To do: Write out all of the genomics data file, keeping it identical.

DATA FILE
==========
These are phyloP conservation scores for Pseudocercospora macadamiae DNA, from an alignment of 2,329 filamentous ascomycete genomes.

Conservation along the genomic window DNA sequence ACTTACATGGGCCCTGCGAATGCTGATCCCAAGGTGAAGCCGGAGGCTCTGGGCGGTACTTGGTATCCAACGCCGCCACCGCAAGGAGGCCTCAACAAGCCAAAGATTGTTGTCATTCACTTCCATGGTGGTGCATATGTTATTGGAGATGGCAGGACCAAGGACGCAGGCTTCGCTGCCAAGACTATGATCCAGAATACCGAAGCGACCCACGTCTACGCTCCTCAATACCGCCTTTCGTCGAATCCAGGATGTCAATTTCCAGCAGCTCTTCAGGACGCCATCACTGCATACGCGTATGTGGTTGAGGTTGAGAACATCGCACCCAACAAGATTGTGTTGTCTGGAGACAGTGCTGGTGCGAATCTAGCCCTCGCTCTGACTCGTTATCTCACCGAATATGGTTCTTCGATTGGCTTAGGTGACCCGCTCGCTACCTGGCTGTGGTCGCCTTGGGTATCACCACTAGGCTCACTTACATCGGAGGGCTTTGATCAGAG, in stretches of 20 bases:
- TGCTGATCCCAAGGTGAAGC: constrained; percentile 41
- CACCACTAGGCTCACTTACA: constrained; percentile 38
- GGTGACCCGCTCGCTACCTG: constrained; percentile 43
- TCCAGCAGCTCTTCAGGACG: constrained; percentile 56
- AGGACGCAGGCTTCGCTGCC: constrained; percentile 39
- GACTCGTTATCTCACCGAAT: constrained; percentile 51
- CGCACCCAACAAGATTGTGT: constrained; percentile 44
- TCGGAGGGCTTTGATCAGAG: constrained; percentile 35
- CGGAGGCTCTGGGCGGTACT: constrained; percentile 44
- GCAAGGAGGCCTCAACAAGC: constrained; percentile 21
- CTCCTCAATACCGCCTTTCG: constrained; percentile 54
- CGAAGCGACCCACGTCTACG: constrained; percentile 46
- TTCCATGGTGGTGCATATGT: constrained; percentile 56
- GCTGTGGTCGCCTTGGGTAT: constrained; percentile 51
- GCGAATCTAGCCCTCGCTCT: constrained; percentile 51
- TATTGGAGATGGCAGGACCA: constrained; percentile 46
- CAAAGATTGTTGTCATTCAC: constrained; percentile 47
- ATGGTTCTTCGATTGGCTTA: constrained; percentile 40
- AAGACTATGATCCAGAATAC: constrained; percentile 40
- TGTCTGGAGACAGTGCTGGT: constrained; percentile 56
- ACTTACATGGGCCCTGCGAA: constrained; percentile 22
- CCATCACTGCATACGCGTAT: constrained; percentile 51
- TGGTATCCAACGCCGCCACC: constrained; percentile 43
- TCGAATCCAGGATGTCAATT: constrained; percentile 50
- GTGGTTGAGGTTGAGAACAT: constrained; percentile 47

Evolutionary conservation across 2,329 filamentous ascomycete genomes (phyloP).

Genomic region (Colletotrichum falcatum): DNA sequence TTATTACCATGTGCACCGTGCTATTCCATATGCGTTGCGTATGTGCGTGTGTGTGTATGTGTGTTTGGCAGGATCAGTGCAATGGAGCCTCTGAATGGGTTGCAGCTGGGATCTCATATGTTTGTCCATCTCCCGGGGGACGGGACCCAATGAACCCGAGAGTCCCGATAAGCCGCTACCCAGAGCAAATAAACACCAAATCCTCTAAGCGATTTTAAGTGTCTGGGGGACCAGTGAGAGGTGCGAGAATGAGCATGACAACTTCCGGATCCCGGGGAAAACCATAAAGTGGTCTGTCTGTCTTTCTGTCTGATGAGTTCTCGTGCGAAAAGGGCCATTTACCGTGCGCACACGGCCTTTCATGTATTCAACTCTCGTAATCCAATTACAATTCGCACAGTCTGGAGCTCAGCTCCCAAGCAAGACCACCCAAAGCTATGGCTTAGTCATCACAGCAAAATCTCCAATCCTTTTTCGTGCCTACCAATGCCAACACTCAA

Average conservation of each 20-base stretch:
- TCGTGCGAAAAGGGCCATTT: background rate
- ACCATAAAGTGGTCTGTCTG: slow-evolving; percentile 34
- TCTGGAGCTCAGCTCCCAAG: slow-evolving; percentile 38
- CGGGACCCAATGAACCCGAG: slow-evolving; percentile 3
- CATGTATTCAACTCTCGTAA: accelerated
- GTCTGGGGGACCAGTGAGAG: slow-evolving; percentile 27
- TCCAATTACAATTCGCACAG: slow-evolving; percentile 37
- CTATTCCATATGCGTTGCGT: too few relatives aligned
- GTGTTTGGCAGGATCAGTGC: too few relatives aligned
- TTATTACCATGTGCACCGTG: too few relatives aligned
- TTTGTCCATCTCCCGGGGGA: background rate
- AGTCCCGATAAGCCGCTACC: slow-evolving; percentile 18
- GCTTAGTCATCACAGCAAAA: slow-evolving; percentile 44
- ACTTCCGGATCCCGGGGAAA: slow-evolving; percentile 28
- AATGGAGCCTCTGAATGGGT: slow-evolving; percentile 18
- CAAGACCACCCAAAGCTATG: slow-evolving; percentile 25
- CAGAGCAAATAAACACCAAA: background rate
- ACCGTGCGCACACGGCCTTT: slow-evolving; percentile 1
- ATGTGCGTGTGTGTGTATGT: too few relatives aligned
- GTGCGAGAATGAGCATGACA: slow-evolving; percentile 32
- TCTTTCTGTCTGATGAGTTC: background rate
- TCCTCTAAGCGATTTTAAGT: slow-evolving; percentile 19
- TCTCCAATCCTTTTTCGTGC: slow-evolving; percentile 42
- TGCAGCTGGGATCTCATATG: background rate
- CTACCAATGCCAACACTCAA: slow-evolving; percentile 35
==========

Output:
These are phyloP conservation scores for Pseudocercospora macadamiae DNA, from an alignment of 2,329 filamentous ascomycete genomes.

Conservation along the genomic window DNA sequence ACTTACATGGGCCCTGCGAATGCTGATCCCAAGGTGAAGCCGGAGGCTCTGGGCGGTACTTGGTATCCAACGCCGCCACCGCAAGGAGGCCTCAACAAGCCAAAGATTGTTGTCATTCACTTCCATGGTGGTGCATATGTTATTGGAGATGGCAGGACCAAGGACGCAGGCTTCGCTGCCAAGACTATGATCCAGAATACCGAAGCGACCCACGTCTACGCTCCTCAATACCGCCTTTCGTCGAATCCAGGATGTCAATTTCCAGCAGCTCTTCAGGACGCCATCACTGCATACGCGTATGTGGTTGAGGTTGAGAACATCGCACCCAACAAGATTGTGTTGTCTGGAGACAGTGCTGGTGCGAATCTAGCCCTCGCTCTGACTCGTTATCTCACCGAATATGGTTCTTCGATTGGCTTAGGTGACCCGCTCGCTACCTGGCTGTGGTCGCCTTGGGTATCACCACTAGGCTCACTTACATCGGAGGGCTTTGATCAGAG, in stretches of 20 bases:
- TGCTGATCCCAAGGTGAAGC: constrained; percentile 41
- CACCACTAGGCTCACTTACA: constrained; percentile 38
- GGTGACCCGCTCGCTACCTG: constrained; percentile 43
- TCCAGCAGCTCTTCAGGACG: constrained; percentile 56
- AGGACGCAGGCTTCGCTGCC: constrained; percentile 39
- GACTCGTTATCTCACCGAAT: constrained; percentile 51
- CGCACCCAACAAGATTGTGT: constrained; percentile 44
- TCGGAGGGCTTTGATCAGAG: constrained; percentile 35
- CGGAGGCTCTGGGCGGTACT: constrained; percentile 44
- GCAAGGAGGCCTCAACAAGC: constrained; percentile 21
- CTCCTCAATACCGCCTTTCG: constrained; percentile 54
- CGAAGCGACCCACGTCTACG: constrained; percentile 46
- TTCCATGGTGGTGCATATGT: constrained; percentile 56
- GCTGTGGTCGCCTTGGGTAT: constrained; percentile 51
- GCGAATCTAGCCCTCGCTCT: constrained; percentile 51
- TATTGGAGATGGCAGGACCA: constrained; percentile 46
- CAAAGATTGTTGTCATTCAC: constrained; percentile 47
- ATGGTTCTTCGATTGGCTTA: constrained; percentile 40
- AAGACTATGATCCAGAATAC: constrained; percentile 40
- TGTCTGGAGACAGTGCTGGT: constrained; percentile 56
- ACTTACATGGGCCCTGCGAA: constrained; percentile 22
- CCATCACTGCATACGCGTAT: constrained; percentile 51
- TGGTATCCAACGCCGCCACC: constrained; percentile 43
- TCGAATCCAGGATGTCAATT: constrained; percentile 50
- GTGGTTGAGGTTGAGAACAT: constrained; percentile 47

Evolutionary conservation across 2,329 filamentous ascomycete genomes (phyloP).

Genomic region (Colletotrichum falcatum): DNA sequence TTATTACCATGTGCACCGTGCTATTCCATATGCGTTGCGTATGTGCGTGTGTGTGTATGTGTGTTTGGCAGGATCAGTGCAATGGAGCCTCTGAATGGGTTGCAGCTGGGATCTCATATGTTTGTCCATCTCCCGGGGGACGGGACCCAATGAACCCGAGAGTCCCGATAAGCCGCTACCCAGAGCAAATAAACACCAAATCCTCTAAGCGATTTTAAGTGTCTGGGGGACCAGTGAGAGGTGCGAGAATGAGCATGACAACTTCCGGATCCCGGGGAAAACCATAAAGTGGTCTGTCTGTCTTTCTGTCTGATGAGTTCTCGTGCGAAAAGGGCCATTTACCGTGCGCACACGGCCTTTCATGTATTCAACTCTCGTAATCCAATTACAATTCGCACAGTCTGGAGCTCAGCTCCCAAGCAAGACCACCCAAAGCTATGGCTTAGTCATCACAGCAAAATCTCCAATCCTTTTTCGTGCCTACCAATGCCAACACTCAA

Average conservation of each 20-base stretch:
- TCGTGCGAAAAGGGCCATTT: background rate
- ACCATAAAGTGGTCTGTCTG: slow-evolving; percentile 34
- TCTGGAGCTCAGCTCCCAAG: slow-evolving; percentile 38
- CGGGACCCAATGAACCCGAG: slow-evolving; percentile 3
- CATGTATTCAACTCTCGTAA: accelerated
- GTCTGGGGGACCAGTGAGAG: slow-evolving; percentile 27
- TCCAATTACAATTCGCACAG: slow-evolving; percentile 37
- CTATTCCATATGCGTTGCGT: too few relatives aligned
- GTGTTTGGCAGGATCAGTGC: too few relatives aligned
- TTATTACCATGTGCACCGTG: too few relatives aligned
- TTTGTCCATCTCCCGGGGGA: background rate
- AGTCCCGATAAGCCGCTACC: slow-evolving; percentile 18
- GCTTAGTCATCACAGCAAAA: slow-evolving; percentile 44
- ACTTCCGGATCCCGGGGAAA: slow-evolving; percentile 28
- AATGGAGCCTCTGAATGGGT: slow-evolving; percentile 18
- CAAGACCACCCAAAGCTATG: slow-evolving; percentile 25
- CAGAGCAAATAAACACCAAA: background rate
- ACCGTGCGCACACGGCCTTT: slow-evolving; percentile 1
- ATGTGCGTGTGTGTGTATGT: too few relatives aligned
- GTGCGAGAATGAGCATGACA: slow-evolving; percentile 32
- TCTTTCTGTCTGATGAGTTC: background rate
- TCCTCTAAGCGATTTTAAGT: slow-evolving; percentile 19
- TCTCCAATCCTTTTTCGTGC: slow-evolving; percentile 42
- TGCAGCTGGGATCTCATATG: background rate
- CTACCAATGCCAACACTCAA: slow-evolving; percentile 35